Tisch Creativity Shines at Sight and Sound

The films of NYU’s talented Tisch sophomores are screened each semester to showcase their prowess.

Andrea Aniceto-Chavez

The films of NYU’s talented Tisch sophomores are screened each semester to showcase their prowess.

By Andrea Aniceto-Chavez, Contributing Writer

Since 1981, NYU faculty have selected films from the Sight and Sound film class for Tisch sophomores to be screened each semester, illuminating the fresh talent of students within the renowned undergraduate program.

This semester’s ceremony kicked off at 6 p.m. on Feb. 5 where 51 films were screened. Separated into three different rooms in 721 Broadway, there was a diverse spectrum of genres including filmmaking, studio and documentary. Students compete in each course to get the Viewers Choice Award, an award voted on by the audience at the end of the showcase. Faculty count the votes and winners will be announced this Monday, Feb. 8 on the Kanbar Event Series Facebook page.

Crowds became reverent as they filled each screening room, getting swept up in the style of each film. Laughter often projected through the walls, with a particular commotion being emitted from the screening “Le Dieu de l’Amour,” a comedy directed by Wyatt Nelson. The film follows a married couple that encounters a problem within their relationship as they learn about an endangered tree species. Interestingly, sock puppets play the couple, a choice that pleased the crowd tremendously.

While laughter adorned Nelson’s screening, a more serious tone emerged during “I Know No Country,” an inspiring documentary directed by Antonio Salume. The film is based around Mexican-American poet Paco Marquez, a poetry teacher at Brooklyn Dreams Charter School. While he depicts poetry as the essence of his life, the audience gets a taste of the cultural differences between America and Mexico.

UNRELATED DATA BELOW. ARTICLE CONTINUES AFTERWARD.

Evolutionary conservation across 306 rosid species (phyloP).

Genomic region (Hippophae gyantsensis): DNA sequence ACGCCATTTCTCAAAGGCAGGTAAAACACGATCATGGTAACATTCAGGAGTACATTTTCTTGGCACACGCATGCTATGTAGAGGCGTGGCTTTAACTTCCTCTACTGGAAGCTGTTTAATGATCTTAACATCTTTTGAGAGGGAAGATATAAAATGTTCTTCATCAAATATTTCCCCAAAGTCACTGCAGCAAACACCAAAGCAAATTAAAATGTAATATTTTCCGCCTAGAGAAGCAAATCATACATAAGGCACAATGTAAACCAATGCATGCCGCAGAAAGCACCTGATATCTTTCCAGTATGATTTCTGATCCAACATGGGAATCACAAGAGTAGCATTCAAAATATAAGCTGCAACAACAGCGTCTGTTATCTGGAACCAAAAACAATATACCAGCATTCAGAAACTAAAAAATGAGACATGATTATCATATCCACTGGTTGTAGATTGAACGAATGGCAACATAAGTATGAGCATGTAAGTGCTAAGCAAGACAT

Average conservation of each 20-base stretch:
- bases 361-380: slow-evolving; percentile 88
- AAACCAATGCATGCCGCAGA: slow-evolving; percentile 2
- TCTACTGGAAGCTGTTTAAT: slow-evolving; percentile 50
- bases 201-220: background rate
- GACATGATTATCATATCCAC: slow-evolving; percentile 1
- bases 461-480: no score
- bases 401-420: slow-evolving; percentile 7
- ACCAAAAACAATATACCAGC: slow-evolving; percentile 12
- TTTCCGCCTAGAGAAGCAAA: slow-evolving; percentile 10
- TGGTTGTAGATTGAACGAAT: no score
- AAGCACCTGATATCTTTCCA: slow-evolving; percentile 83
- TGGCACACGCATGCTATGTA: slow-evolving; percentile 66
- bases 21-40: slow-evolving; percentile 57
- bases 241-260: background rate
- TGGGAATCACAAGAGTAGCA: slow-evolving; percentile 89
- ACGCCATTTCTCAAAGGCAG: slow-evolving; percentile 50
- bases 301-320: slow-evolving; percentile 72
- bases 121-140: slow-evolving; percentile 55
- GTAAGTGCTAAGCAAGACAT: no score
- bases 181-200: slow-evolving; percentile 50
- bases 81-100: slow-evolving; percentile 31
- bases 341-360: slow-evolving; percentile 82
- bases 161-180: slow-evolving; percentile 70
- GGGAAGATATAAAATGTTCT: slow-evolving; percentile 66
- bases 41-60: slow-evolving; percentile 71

“I wanted the audience to really get into this poet’s world and appreciate the power of silence and thoughts — to get into the process of what writing poems is like,” Salume said.

The film revolves around Marquez’s poem “I Know No Country” and how it correlates with his work, activities and daily life.

In the next room over, a beautifully orchestrated dark comedy dubbed “How You Came To Be!” was screened. Directed by Alejandro Cervantes, the film follows a 19-year-old college girl who films a video about herself for her unborn baby before giving it up for adoption. The film is comprised of one single take. While the girl is describing moments in her life, a film crew steps in and changes the set design to suit her descriptions. The actors go from changing the fabrics in the background, adding in a dining set and taking out chairs, all while strategically timing it to the speed of the girl’s story. The movie acts as a testament to the kind of effort and ingenious thinking that’s being bred in the film program.

“The hardest thing was timing, and getting the scene transitions fast enough that it wouldn’t affect the pace of the comedy,” Cervantes said. “We did about 10 rehearsals and takes to get the one take down.”

 

A version of this article appeared in the Feb. 8th print edition. Email Andrea Aniceto-Chavez at [email protected]